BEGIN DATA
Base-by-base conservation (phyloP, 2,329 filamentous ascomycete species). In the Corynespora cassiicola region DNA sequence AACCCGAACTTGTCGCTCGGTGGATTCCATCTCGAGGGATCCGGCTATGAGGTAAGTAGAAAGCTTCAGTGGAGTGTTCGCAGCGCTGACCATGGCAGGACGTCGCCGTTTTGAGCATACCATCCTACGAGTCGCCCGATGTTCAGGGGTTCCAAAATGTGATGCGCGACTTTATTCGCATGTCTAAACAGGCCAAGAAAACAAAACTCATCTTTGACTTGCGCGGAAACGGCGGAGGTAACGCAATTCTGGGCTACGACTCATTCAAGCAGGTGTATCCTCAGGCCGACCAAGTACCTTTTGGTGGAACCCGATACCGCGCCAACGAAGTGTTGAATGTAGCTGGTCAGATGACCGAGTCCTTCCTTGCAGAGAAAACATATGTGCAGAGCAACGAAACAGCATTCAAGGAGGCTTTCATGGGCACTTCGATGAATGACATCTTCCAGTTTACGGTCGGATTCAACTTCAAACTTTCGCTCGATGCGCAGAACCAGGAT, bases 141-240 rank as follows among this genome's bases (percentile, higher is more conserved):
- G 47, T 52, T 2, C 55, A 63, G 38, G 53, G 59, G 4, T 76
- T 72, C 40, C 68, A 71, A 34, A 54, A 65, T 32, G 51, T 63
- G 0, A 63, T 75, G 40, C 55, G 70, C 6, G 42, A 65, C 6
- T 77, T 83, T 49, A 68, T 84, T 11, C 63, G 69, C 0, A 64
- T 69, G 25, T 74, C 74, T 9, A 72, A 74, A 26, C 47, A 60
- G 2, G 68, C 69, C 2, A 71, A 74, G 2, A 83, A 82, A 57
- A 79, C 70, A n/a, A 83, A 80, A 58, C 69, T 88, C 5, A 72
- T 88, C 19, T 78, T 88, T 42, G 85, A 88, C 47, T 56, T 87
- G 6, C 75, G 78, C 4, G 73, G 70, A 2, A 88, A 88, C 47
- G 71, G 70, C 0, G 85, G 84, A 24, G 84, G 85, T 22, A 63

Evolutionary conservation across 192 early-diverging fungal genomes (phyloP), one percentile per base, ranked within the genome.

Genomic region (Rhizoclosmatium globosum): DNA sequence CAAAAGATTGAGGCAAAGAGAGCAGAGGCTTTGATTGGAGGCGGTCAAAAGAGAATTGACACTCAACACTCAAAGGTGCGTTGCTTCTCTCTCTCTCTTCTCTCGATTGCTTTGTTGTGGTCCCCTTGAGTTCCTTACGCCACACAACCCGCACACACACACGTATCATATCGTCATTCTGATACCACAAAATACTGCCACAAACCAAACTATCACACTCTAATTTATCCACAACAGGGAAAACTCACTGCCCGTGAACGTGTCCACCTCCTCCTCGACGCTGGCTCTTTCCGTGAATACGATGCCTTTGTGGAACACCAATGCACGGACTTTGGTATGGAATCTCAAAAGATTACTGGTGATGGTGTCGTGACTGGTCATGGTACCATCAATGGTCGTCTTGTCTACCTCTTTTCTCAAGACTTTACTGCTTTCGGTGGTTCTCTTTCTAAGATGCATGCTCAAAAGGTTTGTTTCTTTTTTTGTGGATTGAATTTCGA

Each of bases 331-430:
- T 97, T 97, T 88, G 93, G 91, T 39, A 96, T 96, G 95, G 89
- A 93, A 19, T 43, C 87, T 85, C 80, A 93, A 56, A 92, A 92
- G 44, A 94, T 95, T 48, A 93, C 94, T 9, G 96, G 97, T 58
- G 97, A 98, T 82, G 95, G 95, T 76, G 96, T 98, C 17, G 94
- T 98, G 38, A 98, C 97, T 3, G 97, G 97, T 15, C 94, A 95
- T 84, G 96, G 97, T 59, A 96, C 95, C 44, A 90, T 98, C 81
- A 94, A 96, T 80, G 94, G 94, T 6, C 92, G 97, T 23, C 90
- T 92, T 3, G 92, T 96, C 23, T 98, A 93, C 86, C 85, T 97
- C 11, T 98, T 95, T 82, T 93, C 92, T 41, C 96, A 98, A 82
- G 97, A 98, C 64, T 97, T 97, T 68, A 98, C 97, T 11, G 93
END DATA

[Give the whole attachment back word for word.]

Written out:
Base-by-base conservation (phyloP, 2,329 filamentous ascomycete species). In the Corynespora cassiicola region DNA sequence AACCCGAACTTGTCGCTCGGTGGATTCCATCTCGAGGGATCCGGCTATGAGGTAAGTAGAAAGCTTCAGTGGAGTGTTCGCAGCGCTGACCATGGCAGGACGTCGCCGTTTTGAGCATACCATCCTACGAGTCGCCCGATGTTCAGGGGTTCCAAAATGTGATGCGCGACTTTATTCGCATGTCTAAACAGGCCAAGAAAACAAAACTCATCTTTGACTTGCGCGGAAACGGCGGAGGTAACGCAATTCTGGGCTACGACTCATTCAAGCAGGTGTATCCTCAGGCCGACCAAGTACCTTTTGGTGGAACCCGATACCGCGCCAACGAAGTGTTGAATGTAGCTGGTCAGATGACCGAGTCCTTCCTTGCAGAGAAAACATATGTGCAGAGCAACGAAACAGCATTCAAGGAGGCTTTCATGGGCACTTCGATGAATGACATCTTCCAGTTTACGGTCGGATTCAACTTCAAACTTTCGCTCGATGCGCAGAACCAGGAT, bases 141-240 rank as follows among this genome's bases (percentile, higher is more conserved):
- G 47, T 52, T 2, C 55, A 63, G 38, G 53, G 59, G 4, T 76
- T 72, C 40, C 68, A 71, A 34, A 54, A 65, T 32, G 51, T 63
- G 0, A 63, T 75, G 40, C 55, G 70, C 6, G 42, A 65, C 6
- T 77, T 83, T 49, A 68, T 84, T 11, C 63, G 69, C 0, A 64
- T 69, G 25, T 74, C 74, T 9, A 72, A 74, A 26, C 47, A 60
- G 2, G 68, C 69, C 2, A 71, A 74, G 2, A 83, A 82, A 57
- A 79, C 70, A n/a, A 83, A 80, A 58, C 69, T 88, C 5, A 72
- T 88, C 19, T 78, T 88, T 42, G 85, A 88, C 47, T 56, T 87
- G 6, C 75, G 78, C 4, G 73, G 70, A 2, A 88, A 88, C 47
- G 71, G 70, C 0, G 85, G 84, A 24, G 84, G 85, T 22, A 63

Evolutionary conservation across 192 early-diverging fungal genomes (phyloP), one percentile per base, ranked within the genome.

Genomic region (Rhizoclosmatium globosum): DNA sequence CAAAAGATTGAGGCAAAGAGAGCAGAGGCTTTGATTGGAGGCGGTCAAAAGAGAATTGACACTCAACACTCAAAGGTGCGTTGCTTCTCTCTCTCTCTTCTCTCGATTGCTTTGTTGTGGTCCCCTTGAGTTCCTTACGCCACACAACCCGCACACACACACGTATCATATCGTCATTCTGATACCACAAAATACTGCCACAAACCAAACTATCACACTCTAATTTATCCACAACAGGGAAAACTCACTGCCCGTGAACGTGTCCACCTCCTCCTCGACGCTGGCTCTTTCCGTGAATACGATGCCTTTGTGGAACACCAATGCACGGACTTTGGTATGGAATCTCAAAAGATTACTGGTGATGGTGTCGTGACTGGTCATGGTACCATCAATGGTCGTCTTGTCTACCTCTTTTCTCAAGACTTTACTGCTTTCGGTGGTTCTCTTTCTAAGATGCATGCTCAAAAGGTTTGTTTCTTTTTTTGTGGATTGAATTTCGA

Each of bases 331-430:
- T 97, T 97, T 88, G 93, G 91, T 39, A 96, T 96, G 95, G 89
- A 93, A 19, T 43, C 87, T 85, C 80, A 93, A 56, A 92, A 92
- G 44, A 94, T 95, T 48, A 93, C 94, T 9, G 96, G 97, T 58
- G 97, A 98, T 82, G 95, G 95, T 76, G 96, T 98, C 17, G 94
- T 98, G 38, A 98, C 97, T 3, G 97, G 97, T 15, C 94, A 95
- T 84, G 96, G 97, T 59, A 96, C 95, C 44, A 90, T 98, C 81
- A 94, A 96, T 80, G 94, G 94, T 6, C 92, G 97, T 23, C 90
- T 92, T 3, G 92, T 96, C 23, T 98, A 93, C 86, C 85, T 97
- C 11, T 98, T 95, T 82, T 93, C 92, T 41, C 96, A 98, A 82
- G 97, A 98, C 64, T 97, T 97, T 68, A 98, C 97, T 11, G 93